GEO Test

Name ______________________________

Chapter 8


1.  To what extent did geography encourage Greeks to venture into the Mediterranean Sea?

Greece is located in southeastern Europe. Its peninsula extends from the Balkans all the way to the Mediterranean Sea. Greece is a mountainous country and most of her land is rocky. Mountains cover roughly 70 t0 80 percent of Greece. Due to these factors, there was very little land for agriculture. The food produced by this small cultivated land was not enough to feed the entire population of the Greek people and there for there was need to look for other means of living. Being surrounded by the sea they ventured into it. They started trading with other countries. Greek had a number of bays along it shoreline hence encouraged trading very much. The country had skilled sailors who were able to sail to other countries and exchange olive, oil, wine and marble for grains, metal and ideas. Due to poor land for agriculture most of the Greeks turned into fishing as a source of food and income which nourished in the sea.


2.  In what ways did the colonies serve as links between Greece and the larger Mediterranean region?

Greek colonies arose in the eastern Mediterranean and the black sea. Many Greeks projected into the Black Sea building colonies all along its shores. The colonies made it easier for merchants to access rich supplies of grains, fish, furs, timber, honey, wax, gold and amber. The colonies also received slaves from other parts of the sea and took them into markets both in Greece and to Aegean Sea and Anatolia. Establishment of Greek colonies in other parts of the Mediterranean Sea created links to Greece as those colonies captured slave and transported them to Greece to work there.

3.  How does Socrates’ understanding of personal morality and its rewards compare and contrast with the Zoroastrian, Buddhist, and Hindu views discussed in earlier chapters?  Explain in detail.

All these religions believe that one’s behavior leads to one’s prosperity or failure for example the Hindu believe in four purposes for living and one of them is prosperity. The Socrates also as the Hindu insisted on the need to reflect on the purpose of living and life’s achievements. These religions also taught on the need to be honest and just to others. The Socrates ague that human beings are capable of leading honest lives, on the same point of honesty the Buddha believe that if a merchant stays honest to his/her customers then he will also receive honest customers.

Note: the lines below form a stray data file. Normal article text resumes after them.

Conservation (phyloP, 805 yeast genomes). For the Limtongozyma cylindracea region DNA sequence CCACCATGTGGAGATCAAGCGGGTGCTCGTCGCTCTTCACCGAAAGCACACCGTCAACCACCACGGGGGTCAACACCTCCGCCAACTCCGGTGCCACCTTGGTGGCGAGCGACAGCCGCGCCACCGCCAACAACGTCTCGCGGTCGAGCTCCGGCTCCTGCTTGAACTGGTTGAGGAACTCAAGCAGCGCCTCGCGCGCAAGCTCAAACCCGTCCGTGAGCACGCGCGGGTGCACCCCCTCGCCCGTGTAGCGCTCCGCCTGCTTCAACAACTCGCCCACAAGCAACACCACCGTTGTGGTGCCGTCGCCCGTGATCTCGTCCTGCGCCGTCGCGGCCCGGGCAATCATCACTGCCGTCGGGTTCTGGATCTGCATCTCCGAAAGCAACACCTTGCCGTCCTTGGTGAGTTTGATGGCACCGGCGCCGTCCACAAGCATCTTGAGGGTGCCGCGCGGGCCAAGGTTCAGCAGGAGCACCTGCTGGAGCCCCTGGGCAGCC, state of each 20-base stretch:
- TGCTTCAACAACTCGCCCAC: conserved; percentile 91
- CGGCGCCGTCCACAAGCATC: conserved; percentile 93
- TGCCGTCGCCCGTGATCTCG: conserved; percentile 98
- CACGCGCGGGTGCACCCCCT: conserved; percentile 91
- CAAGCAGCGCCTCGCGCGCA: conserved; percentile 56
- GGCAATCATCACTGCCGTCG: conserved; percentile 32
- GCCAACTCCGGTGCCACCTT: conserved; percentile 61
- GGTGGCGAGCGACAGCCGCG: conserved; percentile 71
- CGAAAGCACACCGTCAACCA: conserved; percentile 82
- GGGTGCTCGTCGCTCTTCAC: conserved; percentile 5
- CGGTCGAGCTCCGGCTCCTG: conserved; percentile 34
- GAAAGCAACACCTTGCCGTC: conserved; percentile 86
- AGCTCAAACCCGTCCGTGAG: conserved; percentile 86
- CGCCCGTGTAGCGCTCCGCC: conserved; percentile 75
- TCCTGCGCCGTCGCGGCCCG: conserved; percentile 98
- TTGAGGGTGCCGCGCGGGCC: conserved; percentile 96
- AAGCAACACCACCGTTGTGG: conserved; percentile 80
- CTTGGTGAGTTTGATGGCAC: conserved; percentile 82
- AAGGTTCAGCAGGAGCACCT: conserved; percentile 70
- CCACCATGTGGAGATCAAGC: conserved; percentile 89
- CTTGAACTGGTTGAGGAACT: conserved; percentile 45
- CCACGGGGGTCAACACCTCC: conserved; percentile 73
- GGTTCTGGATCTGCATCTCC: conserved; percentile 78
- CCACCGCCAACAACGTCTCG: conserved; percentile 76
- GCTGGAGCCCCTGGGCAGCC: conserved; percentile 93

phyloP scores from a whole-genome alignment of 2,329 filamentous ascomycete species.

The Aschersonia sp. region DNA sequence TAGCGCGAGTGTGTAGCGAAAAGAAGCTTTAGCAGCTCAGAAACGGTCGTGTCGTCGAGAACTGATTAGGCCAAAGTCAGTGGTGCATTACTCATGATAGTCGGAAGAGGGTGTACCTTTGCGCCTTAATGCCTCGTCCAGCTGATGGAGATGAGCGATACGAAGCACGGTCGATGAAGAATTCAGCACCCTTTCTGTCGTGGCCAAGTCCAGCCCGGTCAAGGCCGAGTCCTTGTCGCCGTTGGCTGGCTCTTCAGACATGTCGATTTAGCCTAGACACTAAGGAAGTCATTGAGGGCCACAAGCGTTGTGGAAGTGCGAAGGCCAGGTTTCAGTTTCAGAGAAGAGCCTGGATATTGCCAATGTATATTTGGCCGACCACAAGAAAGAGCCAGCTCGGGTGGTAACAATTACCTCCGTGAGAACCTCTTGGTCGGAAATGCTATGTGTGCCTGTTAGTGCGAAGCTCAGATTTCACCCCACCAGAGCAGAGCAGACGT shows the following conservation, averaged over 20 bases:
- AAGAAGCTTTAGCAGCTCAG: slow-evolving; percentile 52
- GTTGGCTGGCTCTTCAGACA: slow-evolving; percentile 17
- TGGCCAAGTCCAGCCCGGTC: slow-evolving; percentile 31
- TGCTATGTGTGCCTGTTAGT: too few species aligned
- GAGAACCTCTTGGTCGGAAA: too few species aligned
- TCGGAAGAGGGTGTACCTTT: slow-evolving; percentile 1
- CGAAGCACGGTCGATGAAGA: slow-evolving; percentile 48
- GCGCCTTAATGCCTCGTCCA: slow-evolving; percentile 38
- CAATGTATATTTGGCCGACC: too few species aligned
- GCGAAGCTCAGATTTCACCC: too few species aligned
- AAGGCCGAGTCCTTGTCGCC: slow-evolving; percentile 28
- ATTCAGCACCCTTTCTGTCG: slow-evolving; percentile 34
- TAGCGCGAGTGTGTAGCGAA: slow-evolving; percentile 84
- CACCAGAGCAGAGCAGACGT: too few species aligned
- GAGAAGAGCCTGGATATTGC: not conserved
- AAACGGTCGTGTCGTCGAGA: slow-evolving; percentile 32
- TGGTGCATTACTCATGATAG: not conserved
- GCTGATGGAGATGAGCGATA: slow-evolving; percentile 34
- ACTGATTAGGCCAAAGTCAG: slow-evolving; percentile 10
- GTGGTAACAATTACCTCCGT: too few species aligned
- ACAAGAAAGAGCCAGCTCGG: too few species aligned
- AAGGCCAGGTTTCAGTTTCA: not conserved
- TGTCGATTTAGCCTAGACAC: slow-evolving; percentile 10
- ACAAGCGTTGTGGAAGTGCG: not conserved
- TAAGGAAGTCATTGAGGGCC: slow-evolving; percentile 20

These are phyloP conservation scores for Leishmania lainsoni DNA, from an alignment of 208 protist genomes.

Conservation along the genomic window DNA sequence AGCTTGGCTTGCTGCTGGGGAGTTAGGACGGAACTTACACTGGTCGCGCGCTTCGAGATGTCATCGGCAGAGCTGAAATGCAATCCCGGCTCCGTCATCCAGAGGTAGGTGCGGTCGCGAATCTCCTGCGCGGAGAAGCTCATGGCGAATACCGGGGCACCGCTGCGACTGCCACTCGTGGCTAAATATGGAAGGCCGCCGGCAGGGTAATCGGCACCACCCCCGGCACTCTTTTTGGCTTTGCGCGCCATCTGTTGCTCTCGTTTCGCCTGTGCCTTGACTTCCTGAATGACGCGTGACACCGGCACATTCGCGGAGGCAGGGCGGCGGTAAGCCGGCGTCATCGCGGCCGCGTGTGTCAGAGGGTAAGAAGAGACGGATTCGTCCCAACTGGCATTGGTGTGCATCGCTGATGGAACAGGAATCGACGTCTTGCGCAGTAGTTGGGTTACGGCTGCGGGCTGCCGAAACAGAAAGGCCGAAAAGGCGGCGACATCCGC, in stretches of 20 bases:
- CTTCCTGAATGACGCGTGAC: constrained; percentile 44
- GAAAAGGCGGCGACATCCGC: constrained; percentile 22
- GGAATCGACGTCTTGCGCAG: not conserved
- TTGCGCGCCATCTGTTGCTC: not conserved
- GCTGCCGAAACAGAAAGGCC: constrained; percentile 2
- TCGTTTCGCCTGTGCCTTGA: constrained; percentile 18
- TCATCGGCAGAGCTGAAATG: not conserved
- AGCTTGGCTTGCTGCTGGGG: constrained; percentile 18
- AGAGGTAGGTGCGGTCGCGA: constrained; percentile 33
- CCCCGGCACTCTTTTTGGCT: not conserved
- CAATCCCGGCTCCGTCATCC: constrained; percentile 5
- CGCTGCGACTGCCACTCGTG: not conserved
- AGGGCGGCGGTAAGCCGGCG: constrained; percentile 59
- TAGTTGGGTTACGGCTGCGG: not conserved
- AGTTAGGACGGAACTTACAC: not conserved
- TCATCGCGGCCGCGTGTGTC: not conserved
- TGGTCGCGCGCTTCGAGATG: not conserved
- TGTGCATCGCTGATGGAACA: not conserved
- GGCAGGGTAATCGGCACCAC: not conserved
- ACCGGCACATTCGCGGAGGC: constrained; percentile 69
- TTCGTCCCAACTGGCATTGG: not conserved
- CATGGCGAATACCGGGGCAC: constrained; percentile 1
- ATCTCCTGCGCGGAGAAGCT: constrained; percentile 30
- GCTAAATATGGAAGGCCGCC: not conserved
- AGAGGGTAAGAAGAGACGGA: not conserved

Both believe that fortune of one’s life depends on the persons conduct. If a person practices good moral, the god will reward the person with good. They all associated suffering as a punishment for bad morals. The Buddha trusts that all sorts of suffering are caused by ignorance of reality and worldly attachments. The same the Socrates believe that if one does not work towards a just society then the consequences will be suffering. Similarly the Zoroastrian attribute suffering, happiness and grief to ones moral behavior.

On the contrary, for the Socrates honor was much more important than riches, fame and other superficial attributes such as kingships while all these other religions believed that leaders were always honorable. The Socrates agued that humans had an obligation to work had for integrity but the others knew that integrity came from their gods.


4.  In what ways did Roman expansion encourage interactions and exchanges throughout the Mediterranean region?

Roman dominated the entire Mediterranean basin after defeating the Carthage colony. The Romans then spread eastwards taking Greece. The interactions between the Romans and Greek people led to exchange of culture. The coastal trading cultures were spread into inland river valleys thus encouraged further interactions among the Romans and the Mediterranean people. The Italians then dominated trade from the east to Europe and used mediation, which influenced interactions and good exchange of both goods and culture. The Romans facilitated trade across Mesopotamian region, Egypt, Phoenicia, Greek and Macedonia. The Romans also constructed roads and canals that further improved interactions around the Mediterranean region.

5.  How important was the Romans’ extensive road network for the maintenance of their enormous empire?

The extensive network of roads helped the Roman to maintain their territories using strong military that was on sight all the time. The roads made it easier for the soldiers to move even to marginalized territories with ease much faster thus ensured maximum security was maintained. Firm paved roads minimized the stress of impassable roads during the wet season. Road linked their numerous empires together thus when there was an alarm from of an attack on one of their empires, it was easier and faster to release military from other camps to go and provide support thus made it had for their enemies to attack them.

The network of roads facilitated trade within and across the empire thus the government was able to obtain tax from the traders that they used to manage the empires. These roads also made it easier and faster for couriers to deliver the emperor’s message to the sub-branches. There were also post houses located ten to fifteen miles apart where the military changed horses.